Most people their age are still finding their feet in life, working out which career path they’d like to go down, or heading to the other side of the world to learn more about the world we live in. Professional athletes, on the other hand, have remained unwaveringly dedicated to their chosen path since a young age. And while many pro cyclists get to see the world as they travel from race to race or head to warmer climates for training camps, cycling is front and centre. Eat, sleep, train, repeat. That is what it takes to become a pro cyclist – a dream they would have had from young age.
So, when I meet Bahrain-Victorious rider Fred Wright in person at Rouleur Live in London, I am reminded of his age – just 24. As he shares anecdotes about a recent stag do in Marrakech, Morocco, and some travelling he has been doing during his off-season with his girlfriend in Sri Lanka, it serves as a poignant reminder that, beyond the intense world of professional cycling, athletes like Wright are still navigating the experiences and joys of youth.
“It was one of the best months I’ve ever had with no cycling involved. We went to Sri Lanka and it was the sort of travelling I would have wanted to do when I was younger and wasn’t a cyclist,” he tells me, smiling, reflecting back on the memories made in South Asia. As he speaks, he comes across as confident and funny, not seeming to take life too seriously, just like most other 24-year-olds.
Despite his laid-back demeanour, Wright has been riding his bike since the age of four and has been a part of the WorldTour since 2020. Showing his dedication and passion for the sport, he quickly adds that he can't wait for the 2024 season to begin. “It’s only November, so I need to calm down,” he jokes. But Wright is looking forward to the upcoming season, in particular, because he’ll be wearing the British national champions jersey after winning the title in June this year – also securing his first professional win.
“It was amazing to win the National Championships,” Wright says about his maiden win. “It was nice to finally win, and then to add the national title was extra nice because it means when I feel really unfit and getting back into training, like now, I can put the jersey on and be reminded that I can do it. It’s a constant reminder every time you get on your bike, which is an added bonus to winning the nationals.”
He had the opportunity to wear the red, white and blue colours during his third Tour de France appearance and then during the opening stages of the Renewi Tour in Belgium. However, a crash on stage four from Beringen to Peer saw Wright with a broken collarbone, bringing his 2023 season to an abrupt end.
“It was a shame things ended the way it did because you go through peaks and stuff throughout the year, and I felt I was coming into one last hurrah at the end of the season, and I was really looking forward to racing in Canada. But there’s more time to do those races,” he says. And he is right – he still has two years left on his contract with Bahrain-Victorious and is showing more and more potential each year as a well-rounded, versatile rider.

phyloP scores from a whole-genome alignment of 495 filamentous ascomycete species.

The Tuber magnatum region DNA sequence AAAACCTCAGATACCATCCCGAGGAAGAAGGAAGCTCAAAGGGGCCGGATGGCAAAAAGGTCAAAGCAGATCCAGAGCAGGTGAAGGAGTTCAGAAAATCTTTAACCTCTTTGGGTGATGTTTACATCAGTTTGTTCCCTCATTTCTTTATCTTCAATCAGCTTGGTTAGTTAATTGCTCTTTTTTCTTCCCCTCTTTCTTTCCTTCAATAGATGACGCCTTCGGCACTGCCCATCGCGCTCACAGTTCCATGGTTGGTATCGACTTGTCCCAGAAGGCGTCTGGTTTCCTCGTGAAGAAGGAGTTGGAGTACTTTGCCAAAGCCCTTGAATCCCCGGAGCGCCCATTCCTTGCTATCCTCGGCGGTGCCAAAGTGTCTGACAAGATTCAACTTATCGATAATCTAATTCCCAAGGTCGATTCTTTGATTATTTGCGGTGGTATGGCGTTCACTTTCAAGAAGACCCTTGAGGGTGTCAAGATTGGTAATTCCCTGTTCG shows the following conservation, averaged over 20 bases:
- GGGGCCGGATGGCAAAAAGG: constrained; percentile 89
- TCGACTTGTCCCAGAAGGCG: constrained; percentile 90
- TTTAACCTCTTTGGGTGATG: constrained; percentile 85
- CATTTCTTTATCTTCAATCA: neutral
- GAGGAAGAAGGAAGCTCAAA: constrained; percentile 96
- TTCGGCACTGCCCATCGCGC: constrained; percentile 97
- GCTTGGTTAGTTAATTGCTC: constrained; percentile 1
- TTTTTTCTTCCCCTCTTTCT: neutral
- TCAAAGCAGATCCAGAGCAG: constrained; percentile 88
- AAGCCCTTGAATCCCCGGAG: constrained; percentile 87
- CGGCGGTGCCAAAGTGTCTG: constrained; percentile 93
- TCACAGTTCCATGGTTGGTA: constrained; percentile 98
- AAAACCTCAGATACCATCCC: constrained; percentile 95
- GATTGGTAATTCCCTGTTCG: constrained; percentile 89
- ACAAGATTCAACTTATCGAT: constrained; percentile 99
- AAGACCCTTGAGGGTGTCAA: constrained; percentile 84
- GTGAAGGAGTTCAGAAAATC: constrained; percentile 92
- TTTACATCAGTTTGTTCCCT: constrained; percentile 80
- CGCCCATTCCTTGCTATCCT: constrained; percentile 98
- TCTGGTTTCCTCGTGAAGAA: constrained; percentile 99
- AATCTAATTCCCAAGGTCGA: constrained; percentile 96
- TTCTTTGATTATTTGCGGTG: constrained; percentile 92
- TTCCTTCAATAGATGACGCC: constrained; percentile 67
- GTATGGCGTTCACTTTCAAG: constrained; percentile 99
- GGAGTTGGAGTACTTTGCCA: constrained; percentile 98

However, a big win in Europe is what he is dreaming of, and having shown promise in the last two years, securing seventh and eighth at the Tour of Flanders, behind the likes of Pogačar, Mathieu van der Poel, Mads Pedersen and Wout van Aert, he is poised for a potential podium finish. “I can’t wait to right some of them, not necessarily wrongs, but the mistakes I felt I made in the Classics,” he expresses, eager to make his mark in the early season races.
The Classics are a big focus for Wright at the moment as he prepares for the 2024 season, he admits and adds that a strong season will also put him in a good position to get picked for the 2024 Paris Olympics – another goal he would like to target – but understands that it’ll be a difficult team to get on to with only four road racing places available.
It was reported earlier in the year when Wright was picked for the Elimination race and the Madison at the European Track Championships in February, that the 24-year-old rider might be eyeing up a potential Olympic track appearance also, a discipline the London-born rider grew up racing. But he states that he is “thinking about that less and less.” Choosing instead to focus on the road, he adds, “You almost have to focus on one thing, and I feel like doing track as well as road is like juggling too many balls. So, I am all in for the road racing.”
This sharpening in focus not only underscores his growth as a rider but also as a person. He's honing in on what he really wants from his career, steering toward the goals he's got lined up for the future. And isn't that what your twenties are all about? It's this mix of figuring things out, learning more about yourself, and aligning your focus with the dreams you want to chase.